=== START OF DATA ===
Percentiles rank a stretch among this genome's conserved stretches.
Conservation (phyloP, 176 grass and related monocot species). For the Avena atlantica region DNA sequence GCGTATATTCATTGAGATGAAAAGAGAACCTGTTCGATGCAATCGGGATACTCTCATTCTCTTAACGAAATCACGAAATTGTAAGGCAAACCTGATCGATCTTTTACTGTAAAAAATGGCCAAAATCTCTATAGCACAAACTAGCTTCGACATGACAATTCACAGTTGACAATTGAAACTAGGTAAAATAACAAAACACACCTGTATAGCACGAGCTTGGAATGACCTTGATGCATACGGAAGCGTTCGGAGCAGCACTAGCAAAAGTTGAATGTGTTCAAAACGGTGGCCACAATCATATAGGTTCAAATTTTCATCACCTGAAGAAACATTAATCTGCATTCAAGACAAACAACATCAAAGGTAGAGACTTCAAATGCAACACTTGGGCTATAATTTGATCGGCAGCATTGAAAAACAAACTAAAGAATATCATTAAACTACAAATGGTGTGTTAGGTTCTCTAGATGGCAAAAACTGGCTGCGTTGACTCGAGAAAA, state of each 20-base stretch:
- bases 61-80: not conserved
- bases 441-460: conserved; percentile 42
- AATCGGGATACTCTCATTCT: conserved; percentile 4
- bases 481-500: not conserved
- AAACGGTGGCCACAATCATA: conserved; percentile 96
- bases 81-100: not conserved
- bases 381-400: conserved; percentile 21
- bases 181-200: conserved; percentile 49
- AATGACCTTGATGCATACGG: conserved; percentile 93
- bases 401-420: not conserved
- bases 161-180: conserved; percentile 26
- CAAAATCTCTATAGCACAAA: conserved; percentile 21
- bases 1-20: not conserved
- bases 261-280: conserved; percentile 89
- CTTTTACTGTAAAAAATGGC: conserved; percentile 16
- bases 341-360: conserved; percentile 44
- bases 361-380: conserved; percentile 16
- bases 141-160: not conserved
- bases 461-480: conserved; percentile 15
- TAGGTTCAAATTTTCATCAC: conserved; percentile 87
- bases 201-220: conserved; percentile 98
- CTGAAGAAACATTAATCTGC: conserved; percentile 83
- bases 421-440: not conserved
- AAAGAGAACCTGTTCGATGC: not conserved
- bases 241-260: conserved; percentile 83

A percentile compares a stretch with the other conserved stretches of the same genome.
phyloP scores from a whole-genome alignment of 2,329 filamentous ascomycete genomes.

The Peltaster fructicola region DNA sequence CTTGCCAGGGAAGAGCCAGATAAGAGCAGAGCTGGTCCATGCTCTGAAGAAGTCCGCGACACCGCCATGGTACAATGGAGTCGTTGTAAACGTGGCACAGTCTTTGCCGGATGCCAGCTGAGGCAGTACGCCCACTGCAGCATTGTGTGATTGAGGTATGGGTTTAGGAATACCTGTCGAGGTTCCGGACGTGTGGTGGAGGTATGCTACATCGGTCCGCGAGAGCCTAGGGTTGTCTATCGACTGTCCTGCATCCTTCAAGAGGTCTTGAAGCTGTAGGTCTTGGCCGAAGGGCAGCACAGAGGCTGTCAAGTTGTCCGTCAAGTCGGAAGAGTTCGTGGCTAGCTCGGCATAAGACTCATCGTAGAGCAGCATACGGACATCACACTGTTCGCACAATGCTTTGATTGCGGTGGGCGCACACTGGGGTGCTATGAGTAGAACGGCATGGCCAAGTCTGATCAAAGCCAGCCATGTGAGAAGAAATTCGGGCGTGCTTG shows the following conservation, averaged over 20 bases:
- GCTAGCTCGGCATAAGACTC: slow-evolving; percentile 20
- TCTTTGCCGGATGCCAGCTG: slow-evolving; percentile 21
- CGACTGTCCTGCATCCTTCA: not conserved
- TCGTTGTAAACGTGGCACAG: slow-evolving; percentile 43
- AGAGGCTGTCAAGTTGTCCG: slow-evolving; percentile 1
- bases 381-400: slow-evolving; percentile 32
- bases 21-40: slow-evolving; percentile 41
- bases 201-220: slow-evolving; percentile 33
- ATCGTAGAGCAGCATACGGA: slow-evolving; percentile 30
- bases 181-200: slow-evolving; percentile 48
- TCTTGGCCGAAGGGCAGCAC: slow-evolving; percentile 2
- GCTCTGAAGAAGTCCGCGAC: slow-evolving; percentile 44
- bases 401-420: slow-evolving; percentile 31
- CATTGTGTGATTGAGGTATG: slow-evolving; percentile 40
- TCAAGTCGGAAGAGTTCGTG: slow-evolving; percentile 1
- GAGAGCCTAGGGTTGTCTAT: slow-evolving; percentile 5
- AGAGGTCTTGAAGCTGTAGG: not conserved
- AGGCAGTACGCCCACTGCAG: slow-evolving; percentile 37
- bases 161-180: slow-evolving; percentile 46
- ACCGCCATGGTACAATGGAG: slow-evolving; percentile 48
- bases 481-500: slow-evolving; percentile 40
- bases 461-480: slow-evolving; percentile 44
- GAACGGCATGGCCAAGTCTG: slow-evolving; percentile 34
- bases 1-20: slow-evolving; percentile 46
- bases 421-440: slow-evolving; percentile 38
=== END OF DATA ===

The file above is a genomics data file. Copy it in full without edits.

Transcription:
Percentiles rank a stretch among this genome's conserved stretches.
Conservation (phyloP, 176 grass and related monocot species). For the Avena atlantica region DNA sequence GCGTATATTCATTGAGATGAAAAGAGAACCTGTTCGATGCAATCGGGATACTCTCATTCTCTTAACGAAATCACGAAATTGTAAGGCAAACCTGATCGATCTTTTACTGTAAAAAATGGCCAAAATCTCTATAGCACAAACTAGCTTCGACATGACAATTCACAGTTGACAATTGAAACTAGGTAAAATAACAAAACACACCTGTATAGCACGAGCTTGGAATGACCTTGATGCATACGGAAGCGTTCGGAGCAGCACTAGCAAAAGTTGAATGTGTTCAAAACGGTGGCCACAATCATATAGGTTCAAATTTTCATCACCTGAAGAAACATTAATCTGCATTCAAGACAAACAACATCAAAGGTAGAGACTTCAAATGCAACACTTGGGCTATAATTTGATCGGCAGCATTGAAAAACAAACTAAAGAATATCATTAAACTACAAATGGTGTGTTAGGTTCTCTAGATGGCAAAAACTGGCTGCGTTGACTCGAGAAAA, state of each 20-base stretch:
- bases 61-80: not conserved
- bases 441-460: conserved; percentile 42
- AATCGGGATACTCTCATTCT: conserved; percentile 4
- bases 481-500: not conserved
- AAACGGTGGCCACAATCATA: conserved; percentile 96
- bases 81-100: not conserved
- bases 381-400: conserved; percentile 21
- bases 181-200: conserved; percentile 49
- AATGACCTTGATGCATACGG: conserved; percentile 93
- bases 401-420: not conserved
- bases 161-180: conserved; percentile 26
- CAAAATCTCTATAGCACAAA: conserved; percentile 21
- bases 1-20: not conserved
- bases 261-280: conserved; percentile 89
- CTTTTACTGTAAAAAATGGC: conserved; percentile 16
- bases 341-360: conserved; percentile 44
- bases 361-380: conserved; percentile 16
- bases 141-160: not conserved
- bases 461-480: conserved; percentile 15
- TAGGTTCAAATTTTCATCAC: conserved; percentile 87
- bases 201-220: conserved; percentile 98
- CTGAAGAAACATTAATCTGC: conserved; percentile 83
- bases 421-440: not conserved
- AAAGAGAACCTGTTCGATGC: not conserved
- bases 241-260: conserved; percentile 83

A percentile compares a stretch with the other conserved stretches of the same genome.
phyloP scores from a whole-genome alignment of 2,329 filamentous ascomycete genomes.

The Peltaster fructicola region DNA sequence CTTGCCAGGGAAGAGCCAGATAAGAGCAGAGCTGGTCCATGCTCTGAAGAAGTCCGCGACACCGCCATGGTACAATGGAGTCGTTGTAAACGTGGCACAGTCTTTGCCGGATGCCAGCTGAGGCAGTACGCCCACTGCAGCATTGTGTGATTGAGGTATGGGTTTAGGAATACCTGTCGAGGTTCCGGACGTGTGGTGGAGGTATGCTACATCGGTCCGCGAGAGCCTAGGGTTGTCTATCGACTGTCCTGCATCCTTCAAGAGGTCTTGAAGCTGTAGGTCTTGGCCGAAGGGCAGCACAGAGGCTGTCAAGTTGTCCGTCAAGTCGGAAGAGTTCGTGGCTAGCTCGGCATAAGACTCATCGTAGAGCAGCATACGGACATCACACTGTTCGCACAATGCTTTGATTGCGGTGGGCGCACACTGGGGTGCTATGAGTAGAACGGCATGGCCAAGTCTGATCAAAGCCAGCCATGTGAGAAGAAATTCGGGCGTGCTTG shows the following conservation, averaged over 20 bases:
- GCTAGCTCGGCATAAGACTC: slow-evolving; percentile 20
- TCTTTGCCGGATGCCAGCTG: slow-evolving; percentile 21
- CGACTGTCCTGCATCCTTCA: not conserved
- TCGTTGTAAACGTGGCACAG: slow-evolving; percentile 43
- AGAGGCTGTCAAGTTGTCCG: slow-evolving; percentile 1
- bases 381-400: slow-evolving; percentile 32
- bases 21-40: slow-evolving; percentile 41
- bases 201-220: slow-evolving; percentile 33
- ATCGTAGAGCAGCATACGGA: slow-evolving; percentile 30
- bases 181-200: slow-evolving; percentile 48
- TCTTGGCCGAAGGGCAGCAC: slow-evolving; percentile 2
- GCTCTGAAGAAGTCCGCGAC: slow-evolving; percentile 44
- bases 401-420: slow-evolving; percentile 31
- CATTGTGTGATTGAGGTATG: slow-evolving; percentile 40
- TCAAGTCGGAAGAGTTCGTG: slow-evolving; percentile 1
- GAGAGCCTAGGGTTGTCTAT: slow-evolving; percentile 5
- AGAGGTCTTGAAGCTGTAGG: not conserved
- AGGCAGTACGCCCACTGCAG: slow-evolving; percentile 37
- bases 161-180: slow-evolving; percentile 46
- ACCGCCATGGTACAATGGAG: slow-evolving; percentile 48
- bases 481-500: slow-evolving; percentile 40
- bases 461-480: slow-evolving; percentile 44
- GAACGGCATGGCCAAGTCTG: slow-evolving; percentile 34
- bases 1-20: slow-evolving; percentile 46
- bases 421-440: slow-evolving; percentile 38